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Research shows there are interactions between fungi and bacteria (see "Living in a fungal world" by Wietse de Boer for a nice review on soil bacteria and fungi). Within the soil, we tend to think of these interactions as mostly competitive since bacteria and fungi compete for available substrates. Bacteria can produce anti-fungal agents and fungi can produce anti-bacterial agents. These interactions may definitely be mediated by temperature. As temperature increases, soil fungi lose the competitive edge since they have lower optimal temperatures. I'm sure there may be positive interactions between these two groups, but I can't think of any specific studies in the soil. Outside of the soil environment, I'm always impressed by the ants that farm fungi and use a bacterium to protect their farms (http://www.nature.com/nature/journal/v398/n6729/abs/398701a0.html).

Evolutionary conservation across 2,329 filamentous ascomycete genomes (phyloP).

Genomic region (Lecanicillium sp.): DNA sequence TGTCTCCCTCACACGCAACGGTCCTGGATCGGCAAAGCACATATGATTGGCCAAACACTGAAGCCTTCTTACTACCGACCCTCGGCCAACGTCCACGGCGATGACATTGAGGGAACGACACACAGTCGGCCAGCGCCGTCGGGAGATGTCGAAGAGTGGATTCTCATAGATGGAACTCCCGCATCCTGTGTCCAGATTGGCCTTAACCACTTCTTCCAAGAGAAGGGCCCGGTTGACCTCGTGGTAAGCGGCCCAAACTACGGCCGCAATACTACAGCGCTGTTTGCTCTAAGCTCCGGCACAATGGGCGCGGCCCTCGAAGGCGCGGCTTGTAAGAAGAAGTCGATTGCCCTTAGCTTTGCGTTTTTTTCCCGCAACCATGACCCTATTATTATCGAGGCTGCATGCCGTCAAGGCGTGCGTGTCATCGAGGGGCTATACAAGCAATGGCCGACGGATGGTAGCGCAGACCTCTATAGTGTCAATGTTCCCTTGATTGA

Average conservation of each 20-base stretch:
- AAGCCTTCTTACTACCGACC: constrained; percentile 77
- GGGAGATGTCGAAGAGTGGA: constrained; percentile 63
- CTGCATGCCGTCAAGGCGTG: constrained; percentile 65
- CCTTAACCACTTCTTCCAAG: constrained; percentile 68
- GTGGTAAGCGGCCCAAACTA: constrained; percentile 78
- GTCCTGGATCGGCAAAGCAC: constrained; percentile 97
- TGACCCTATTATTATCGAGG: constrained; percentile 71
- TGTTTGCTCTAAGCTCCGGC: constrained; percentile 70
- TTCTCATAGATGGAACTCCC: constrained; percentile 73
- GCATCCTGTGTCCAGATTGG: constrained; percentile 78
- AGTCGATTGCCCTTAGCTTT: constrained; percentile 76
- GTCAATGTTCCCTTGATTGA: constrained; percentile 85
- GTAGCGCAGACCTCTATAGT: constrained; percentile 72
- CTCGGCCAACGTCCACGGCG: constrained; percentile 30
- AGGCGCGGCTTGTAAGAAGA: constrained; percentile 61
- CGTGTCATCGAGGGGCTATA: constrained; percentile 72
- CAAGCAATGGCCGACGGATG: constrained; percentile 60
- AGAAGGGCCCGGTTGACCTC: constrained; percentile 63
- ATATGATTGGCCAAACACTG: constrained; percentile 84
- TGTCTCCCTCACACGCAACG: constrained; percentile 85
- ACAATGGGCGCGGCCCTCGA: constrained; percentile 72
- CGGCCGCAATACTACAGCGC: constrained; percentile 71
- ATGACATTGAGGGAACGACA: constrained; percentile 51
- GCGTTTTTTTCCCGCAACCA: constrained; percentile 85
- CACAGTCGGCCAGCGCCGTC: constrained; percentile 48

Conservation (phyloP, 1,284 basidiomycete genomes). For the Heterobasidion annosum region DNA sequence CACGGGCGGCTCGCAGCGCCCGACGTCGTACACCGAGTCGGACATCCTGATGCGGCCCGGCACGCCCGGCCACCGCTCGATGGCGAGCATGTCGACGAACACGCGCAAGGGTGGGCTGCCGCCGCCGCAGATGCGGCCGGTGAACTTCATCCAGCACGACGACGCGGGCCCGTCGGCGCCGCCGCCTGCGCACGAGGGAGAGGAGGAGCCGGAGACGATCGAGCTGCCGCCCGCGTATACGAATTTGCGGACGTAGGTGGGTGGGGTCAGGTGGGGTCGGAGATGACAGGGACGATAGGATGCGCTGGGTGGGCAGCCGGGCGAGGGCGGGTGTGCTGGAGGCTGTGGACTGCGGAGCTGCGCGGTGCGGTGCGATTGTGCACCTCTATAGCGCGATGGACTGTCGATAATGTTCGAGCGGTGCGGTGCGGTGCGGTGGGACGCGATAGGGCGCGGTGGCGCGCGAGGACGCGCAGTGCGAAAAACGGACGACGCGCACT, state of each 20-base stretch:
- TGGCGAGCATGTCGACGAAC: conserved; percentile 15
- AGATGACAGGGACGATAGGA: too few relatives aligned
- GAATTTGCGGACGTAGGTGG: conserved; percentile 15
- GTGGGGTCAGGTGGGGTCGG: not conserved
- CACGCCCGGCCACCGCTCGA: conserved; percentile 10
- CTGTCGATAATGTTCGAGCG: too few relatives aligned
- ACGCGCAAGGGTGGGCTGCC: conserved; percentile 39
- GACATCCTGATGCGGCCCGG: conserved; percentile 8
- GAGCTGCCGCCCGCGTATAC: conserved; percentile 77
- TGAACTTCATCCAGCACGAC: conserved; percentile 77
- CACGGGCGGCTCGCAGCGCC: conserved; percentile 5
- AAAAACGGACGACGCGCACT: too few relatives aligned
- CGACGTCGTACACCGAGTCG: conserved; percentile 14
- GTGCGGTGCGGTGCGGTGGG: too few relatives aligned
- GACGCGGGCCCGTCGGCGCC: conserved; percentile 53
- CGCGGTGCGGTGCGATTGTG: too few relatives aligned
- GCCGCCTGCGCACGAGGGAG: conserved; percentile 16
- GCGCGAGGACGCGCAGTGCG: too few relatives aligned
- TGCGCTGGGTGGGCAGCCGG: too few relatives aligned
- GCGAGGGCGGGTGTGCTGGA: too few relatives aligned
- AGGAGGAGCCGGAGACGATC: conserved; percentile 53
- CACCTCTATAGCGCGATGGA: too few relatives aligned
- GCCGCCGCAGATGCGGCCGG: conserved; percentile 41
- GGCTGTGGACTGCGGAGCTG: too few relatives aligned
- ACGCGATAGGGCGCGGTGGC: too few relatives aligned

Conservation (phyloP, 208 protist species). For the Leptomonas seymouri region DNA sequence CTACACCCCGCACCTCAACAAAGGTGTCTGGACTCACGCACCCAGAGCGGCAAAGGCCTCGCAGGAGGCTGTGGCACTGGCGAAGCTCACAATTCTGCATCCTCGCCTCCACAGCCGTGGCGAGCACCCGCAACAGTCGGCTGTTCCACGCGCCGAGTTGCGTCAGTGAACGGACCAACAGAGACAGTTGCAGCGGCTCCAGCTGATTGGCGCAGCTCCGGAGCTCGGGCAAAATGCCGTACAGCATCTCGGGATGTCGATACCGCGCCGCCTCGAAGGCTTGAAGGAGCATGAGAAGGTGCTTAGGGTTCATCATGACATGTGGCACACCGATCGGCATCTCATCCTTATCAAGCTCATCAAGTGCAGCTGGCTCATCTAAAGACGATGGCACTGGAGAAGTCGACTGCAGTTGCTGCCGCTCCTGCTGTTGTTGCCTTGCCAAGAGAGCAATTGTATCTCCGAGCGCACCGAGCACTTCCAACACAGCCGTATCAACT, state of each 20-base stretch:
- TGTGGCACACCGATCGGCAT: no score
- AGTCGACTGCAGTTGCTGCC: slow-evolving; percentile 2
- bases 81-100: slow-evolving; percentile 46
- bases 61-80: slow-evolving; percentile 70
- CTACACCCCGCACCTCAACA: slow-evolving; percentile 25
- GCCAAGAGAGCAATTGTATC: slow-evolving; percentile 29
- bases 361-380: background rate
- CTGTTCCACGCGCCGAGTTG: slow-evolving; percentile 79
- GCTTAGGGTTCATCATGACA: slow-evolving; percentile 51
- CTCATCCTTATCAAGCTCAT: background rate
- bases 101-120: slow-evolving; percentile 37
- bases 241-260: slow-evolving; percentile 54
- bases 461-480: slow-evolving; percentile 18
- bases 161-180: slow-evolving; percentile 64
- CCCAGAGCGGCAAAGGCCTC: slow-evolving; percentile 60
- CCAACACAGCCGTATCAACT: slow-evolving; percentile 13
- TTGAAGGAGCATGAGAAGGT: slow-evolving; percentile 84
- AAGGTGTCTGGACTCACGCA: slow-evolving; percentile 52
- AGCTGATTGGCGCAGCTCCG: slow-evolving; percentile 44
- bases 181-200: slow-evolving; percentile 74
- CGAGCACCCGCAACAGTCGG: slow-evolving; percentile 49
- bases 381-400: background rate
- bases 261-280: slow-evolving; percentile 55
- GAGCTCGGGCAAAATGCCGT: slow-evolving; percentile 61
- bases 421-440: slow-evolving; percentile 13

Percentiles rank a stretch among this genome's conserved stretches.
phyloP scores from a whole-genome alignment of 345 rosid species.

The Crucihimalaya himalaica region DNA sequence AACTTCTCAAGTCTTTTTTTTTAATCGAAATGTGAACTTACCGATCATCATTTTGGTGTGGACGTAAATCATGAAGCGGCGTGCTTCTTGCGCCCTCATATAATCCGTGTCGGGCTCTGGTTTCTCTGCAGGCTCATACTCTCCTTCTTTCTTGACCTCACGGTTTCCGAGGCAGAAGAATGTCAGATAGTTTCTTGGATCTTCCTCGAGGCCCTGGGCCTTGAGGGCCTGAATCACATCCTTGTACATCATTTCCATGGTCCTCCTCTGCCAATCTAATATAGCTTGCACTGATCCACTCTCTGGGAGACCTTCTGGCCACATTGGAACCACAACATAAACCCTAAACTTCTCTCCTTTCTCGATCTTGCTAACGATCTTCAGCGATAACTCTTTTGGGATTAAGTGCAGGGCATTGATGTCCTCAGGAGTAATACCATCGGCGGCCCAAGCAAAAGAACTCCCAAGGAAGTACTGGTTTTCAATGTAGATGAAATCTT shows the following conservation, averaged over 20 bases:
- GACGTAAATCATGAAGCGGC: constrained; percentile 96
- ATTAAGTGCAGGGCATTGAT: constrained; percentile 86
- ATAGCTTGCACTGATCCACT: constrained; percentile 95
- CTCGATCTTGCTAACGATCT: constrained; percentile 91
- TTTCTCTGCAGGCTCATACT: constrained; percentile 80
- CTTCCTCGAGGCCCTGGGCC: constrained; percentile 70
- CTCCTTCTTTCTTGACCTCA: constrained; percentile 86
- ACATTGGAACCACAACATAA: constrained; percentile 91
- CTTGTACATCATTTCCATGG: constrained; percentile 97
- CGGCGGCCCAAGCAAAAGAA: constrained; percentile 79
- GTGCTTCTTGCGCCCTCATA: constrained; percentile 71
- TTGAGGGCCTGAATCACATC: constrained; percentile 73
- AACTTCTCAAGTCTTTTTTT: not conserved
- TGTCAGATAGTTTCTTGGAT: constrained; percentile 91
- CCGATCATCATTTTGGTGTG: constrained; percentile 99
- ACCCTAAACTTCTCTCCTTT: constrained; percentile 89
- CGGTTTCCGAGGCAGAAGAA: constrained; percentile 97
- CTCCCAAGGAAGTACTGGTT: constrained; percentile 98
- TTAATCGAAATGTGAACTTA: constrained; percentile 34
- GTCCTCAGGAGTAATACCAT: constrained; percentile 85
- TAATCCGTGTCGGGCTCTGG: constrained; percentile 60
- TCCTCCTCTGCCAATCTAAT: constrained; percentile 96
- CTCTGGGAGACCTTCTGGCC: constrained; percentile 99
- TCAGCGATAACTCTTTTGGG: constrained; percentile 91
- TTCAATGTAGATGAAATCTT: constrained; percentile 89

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Really amazing! It is so interesting that temp mediates the strength of the interactions. Do interactions collapse (but survival persists) at even higher temps?

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